by Mauro Spinelli, CSIL Centre for Industrial Studies – Milan, Italy

China is the leading office furniture manufacturer and exporter at a world level. With a total value of USD 15 billion in 2017, increasing by 10% on average during the last decade, China holds almost one third of total world output of office furniture.

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China. Office furniture exports, 2010-2017. USD million
Source: CSIL processing


China increased its export share from 18% in 2007 to 37% in 2017 (USD 3.8 billion) and is the major exporter and the main supplier for the United States, Germany, France, the United Kingdom and Japan. The United States is the main customer with USD 1.2 billion, accounting for about 28% of the whole Chinese office furniture exports.


China’s main office furniture trading partners. Percentages
Source: CSIL processing

Domestic consumption of office furniture in China increased by +2% in 2017 reaching a value of USD 11.3 billion and is expected to continue increasing both in 2018 and in 2019. Office spaces in China mainland continued to expand as it happened for the ‘Hospitality ‘and ‘Healthcare’ markets as major related business and this trend includes both the first-tier metropolis and the second-tier and third-tier cities. According to JLL the total Grade A office space in Shanghai will reach 11 million sq.m. by 2020, surpassing Hong Kong as the largest office market in Greater China. The country’s enormous production capacity enables it to fully satisfy the domestic demand, leaving very little space for imported products (progressively growing), which account for a negligible quota of 1%.
The Chinese office furniture sector, structurally fragmented, started its concentration trend. Although some of the fastest growing companies almost doubled their turnover over the last five years, the top 10 brands still represent less than 15% of the Chinese market. The increasing pressure coming from higher operational costs is forcing some smaller players to close down. On the low-end of the market China is experiencing competition from Malaysia, Cambodia and Indonesia (where labour costs are lower) while on the upper-end segment the general lack of brand strategies worth on company performances. Where price is higher, the competition of North American brands is strong and some of the local players risk to lose opportunities and market shares. The product evolution registered in China over the last years is evident, however, local companies still lack of a “brand identity” abroad, as they supply international customers mainly under OEM agreements.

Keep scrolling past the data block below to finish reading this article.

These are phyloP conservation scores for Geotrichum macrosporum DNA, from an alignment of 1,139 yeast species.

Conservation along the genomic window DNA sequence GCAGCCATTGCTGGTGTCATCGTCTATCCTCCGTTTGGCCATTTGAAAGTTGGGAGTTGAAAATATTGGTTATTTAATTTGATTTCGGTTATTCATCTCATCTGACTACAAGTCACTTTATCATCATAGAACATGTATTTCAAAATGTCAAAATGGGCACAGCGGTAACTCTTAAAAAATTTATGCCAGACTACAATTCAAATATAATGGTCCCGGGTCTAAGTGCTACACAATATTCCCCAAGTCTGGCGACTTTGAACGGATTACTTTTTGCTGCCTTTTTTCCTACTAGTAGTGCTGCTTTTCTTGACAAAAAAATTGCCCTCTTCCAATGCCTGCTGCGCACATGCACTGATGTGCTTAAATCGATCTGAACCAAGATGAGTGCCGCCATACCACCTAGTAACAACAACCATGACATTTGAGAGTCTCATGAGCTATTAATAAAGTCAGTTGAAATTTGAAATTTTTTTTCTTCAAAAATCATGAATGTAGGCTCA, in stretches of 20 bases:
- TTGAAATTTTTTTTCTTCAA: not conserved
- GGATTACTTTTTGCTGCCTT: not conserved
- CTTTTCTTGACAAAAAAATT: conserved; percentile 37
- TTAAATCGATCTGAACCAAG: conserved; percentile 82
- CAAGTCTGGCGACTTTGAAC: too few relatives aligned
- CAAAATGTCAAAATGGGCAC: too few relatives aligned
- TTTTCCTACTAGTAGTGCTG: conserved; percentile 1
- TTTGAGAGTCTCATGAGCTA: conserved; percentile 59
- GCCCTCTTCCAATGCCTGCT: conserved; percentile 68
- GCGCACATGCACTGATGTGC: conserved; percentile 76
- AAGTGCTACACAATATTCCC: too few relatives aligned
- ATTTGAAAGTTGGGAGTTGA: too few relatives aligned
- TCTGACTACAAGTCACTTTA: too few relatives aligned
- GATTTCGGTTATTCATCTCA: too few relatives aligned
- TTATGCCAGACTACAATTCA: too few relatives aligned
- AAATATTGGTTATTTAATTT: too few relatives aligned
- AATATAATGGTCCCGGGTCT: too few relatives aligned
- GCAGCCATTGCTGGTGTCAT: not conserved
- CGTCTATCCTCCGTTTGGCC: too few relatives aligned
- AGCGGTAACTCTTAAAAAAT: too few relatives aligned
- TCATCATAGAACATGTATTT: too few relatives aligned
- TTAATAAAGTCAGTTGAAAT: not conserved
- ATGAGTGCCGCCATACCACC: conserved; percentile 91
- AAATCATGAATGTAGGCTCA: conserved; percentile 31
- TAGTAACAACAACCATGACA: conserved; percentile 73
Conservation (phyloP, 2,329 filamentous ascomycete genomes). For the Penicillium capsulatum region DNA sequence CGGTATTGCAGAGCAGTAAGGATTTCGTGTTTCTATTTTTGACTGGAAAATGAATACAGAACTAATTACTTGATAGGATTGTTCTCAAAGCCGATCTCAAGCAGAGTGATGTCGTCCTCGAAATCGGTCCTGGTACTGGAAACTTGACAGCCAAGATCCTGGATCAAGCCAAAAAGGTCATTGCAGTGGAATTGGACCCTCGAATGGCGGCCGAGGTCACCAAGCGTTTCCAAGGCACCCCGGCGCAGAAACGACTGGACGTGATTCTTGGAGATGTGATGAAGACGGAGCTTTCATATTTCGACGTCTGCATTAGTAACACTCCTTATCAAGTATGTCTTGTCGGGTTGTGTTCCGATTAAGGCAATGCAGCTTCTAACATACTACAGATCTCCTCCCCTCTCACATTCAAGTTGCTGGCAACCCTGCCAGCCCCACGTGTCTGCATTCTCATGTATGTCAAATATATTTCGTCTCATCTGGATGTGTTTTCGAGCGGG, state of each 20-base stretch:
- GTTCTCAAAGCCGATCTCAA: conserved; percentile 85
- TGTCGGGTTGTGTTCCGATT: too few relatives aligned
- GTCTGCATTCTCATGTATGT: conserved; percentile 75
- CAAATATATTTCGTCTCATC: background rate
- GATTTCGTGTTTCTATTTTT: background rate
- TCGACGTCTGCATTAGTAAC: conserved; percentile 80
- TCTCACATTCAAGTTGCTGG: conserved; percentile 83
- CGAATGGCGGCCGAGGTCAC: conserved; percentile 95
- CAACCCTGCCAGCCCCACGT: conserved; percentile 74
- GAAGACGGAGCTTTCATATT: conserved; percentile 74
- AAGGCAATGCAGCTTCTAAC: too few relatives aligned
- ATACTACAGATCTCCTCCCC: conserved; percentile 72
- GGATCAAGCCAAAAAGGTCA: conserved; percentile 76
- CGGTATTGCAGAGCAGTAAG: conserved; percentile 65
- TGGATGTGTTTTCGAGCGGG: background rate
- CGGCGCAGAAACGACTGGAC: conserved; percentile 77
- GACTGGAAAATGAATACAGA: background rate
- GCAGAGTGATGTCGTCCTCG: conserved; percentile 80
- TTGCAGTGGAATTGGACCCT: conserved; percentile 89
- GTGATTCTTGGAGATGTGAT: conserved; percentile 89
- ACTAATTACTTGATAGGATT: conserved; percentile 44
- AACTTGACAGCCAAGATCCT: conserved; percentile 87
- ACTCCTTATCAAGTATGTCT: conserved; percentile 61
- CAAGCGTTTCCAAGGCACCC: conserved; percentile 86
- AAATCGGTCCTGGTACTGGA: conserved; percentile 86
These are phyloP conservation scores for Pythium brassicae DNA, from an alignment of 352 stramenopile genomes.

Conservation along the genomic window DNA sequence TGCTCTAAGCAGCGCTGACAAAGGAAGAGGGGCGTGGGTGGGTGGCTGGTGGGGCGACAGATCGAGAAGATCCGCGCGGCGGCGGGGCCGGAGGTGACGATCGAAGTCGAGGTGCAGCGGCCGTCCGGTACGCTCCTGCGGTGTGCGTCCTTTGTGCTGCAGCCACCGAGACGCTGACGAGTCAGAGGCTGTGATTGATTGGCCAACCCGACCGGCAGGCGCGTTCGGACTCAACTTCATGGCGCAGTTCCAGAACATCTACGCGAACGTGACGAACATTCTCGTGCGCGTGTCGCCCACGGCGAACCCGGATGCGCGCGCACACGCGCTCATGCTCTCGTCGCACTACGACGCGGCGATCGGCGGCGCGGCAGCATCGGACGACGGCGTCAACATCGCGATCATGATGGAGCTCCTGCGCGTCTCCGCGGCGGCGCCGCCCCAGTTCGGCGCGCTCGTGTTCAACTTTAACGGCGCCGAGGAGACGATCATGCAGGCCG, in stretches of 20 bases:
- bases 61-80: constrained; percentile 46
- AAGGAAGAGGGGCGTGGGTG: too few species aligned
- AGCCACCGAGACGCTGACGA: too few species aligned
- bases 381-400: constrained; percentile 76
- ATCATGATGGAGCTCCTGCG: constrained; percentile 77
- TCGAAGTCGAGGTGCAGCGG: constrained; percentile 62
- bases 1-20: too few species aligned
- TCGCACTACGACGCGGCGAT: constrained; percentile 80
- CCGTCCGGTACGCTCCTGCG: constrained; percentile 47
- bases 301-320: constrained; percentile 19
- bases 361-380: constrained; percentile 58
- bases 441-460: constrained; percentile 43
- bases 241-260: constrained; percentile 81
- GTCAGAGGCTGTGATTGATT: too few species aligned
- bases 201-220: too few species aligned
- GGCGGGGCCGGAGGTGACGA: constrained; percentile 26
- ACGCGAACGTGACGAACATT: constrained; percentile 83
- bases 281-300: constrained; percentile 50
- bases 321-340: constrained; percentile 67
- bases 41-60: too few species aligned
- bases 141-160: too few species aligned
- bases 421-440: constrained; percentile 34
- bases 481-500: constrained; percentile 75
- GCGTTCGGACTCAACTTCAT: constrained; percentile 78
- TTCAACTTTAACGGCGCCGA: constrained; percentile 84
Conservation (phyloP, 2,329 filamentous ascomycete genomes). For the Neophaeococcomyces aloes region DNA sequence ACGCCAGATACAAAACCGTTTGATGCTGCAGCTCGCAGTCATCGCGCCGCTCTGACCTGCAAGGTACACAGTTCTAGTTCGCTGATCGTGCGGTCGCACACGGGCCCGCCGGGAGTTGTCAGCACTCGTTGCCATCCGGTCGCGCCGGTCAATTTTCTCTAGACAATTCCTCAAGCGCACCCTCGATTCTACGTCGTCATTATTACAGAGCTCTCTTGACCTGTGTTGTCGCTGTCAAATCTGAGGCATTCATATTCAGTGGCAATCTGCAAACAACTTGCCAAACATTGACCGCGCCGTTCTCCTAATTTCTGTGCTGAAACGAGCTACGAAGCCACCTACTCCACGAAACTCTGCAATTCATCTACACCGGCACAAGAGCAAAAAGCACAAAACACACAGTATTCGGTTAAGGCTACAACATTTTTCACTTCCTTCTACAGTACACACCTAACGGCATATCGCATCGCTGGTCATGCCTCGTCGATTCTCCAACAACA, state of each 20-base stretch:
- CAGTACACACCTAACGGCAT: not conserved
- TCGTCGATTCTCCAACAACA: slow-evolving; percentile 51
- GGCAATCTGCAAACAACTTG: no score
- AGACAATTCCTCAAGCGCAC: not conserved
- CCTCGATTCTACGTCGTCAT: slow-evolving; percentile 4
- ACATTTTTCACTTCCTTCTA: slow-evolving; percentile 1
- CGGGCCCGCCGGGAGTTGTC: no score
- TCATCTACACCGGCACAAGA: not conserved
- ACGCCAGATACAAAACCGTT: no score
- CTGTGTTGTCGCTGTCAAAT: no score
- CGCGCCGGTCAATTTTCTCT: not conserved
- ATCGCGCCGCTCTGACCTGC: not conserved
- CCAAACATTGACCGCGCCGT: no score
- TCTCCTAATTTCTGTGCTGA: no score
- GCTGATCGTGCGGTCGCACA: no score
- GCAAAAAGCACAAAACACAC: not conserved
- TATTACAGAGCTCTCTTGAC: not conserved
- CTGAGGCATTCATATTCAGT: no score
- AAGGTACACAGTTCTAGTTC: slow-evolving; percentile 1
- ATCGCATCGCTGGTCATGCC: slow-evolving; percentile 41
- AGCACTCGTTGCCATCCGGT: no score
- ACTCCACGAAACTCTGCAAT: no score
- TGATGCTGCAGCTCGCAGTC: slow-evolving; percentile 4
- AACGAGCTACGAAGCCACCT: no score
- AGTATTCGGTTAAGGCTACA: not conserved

The traditional production zones are located along the Eastern coastline. From South to North, the most important production poles are in the provinces of Guangdong, Zhejiang and Shanghai. Guangdong alone covers over 30% of the total furniture production according to the China National Bureau of Statistics. Another important cluster for office furniture production is the Anji district (Zhejiang), specialised in the production of seating. The majority of office chair manufacturers located in Anji are privately owned Chinese firms and among them there are a lot of OEM manufacturers producing for both US and European office manufacturers and distributors. Starting from 2012 the number of companies in the district started to decrease due to the growing concentration and factory optimization. However, the output in volumes and values continued to increase.

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Anji Chair District. Number of companies 2005-2015
Source: Zhejiang Association for chair industry

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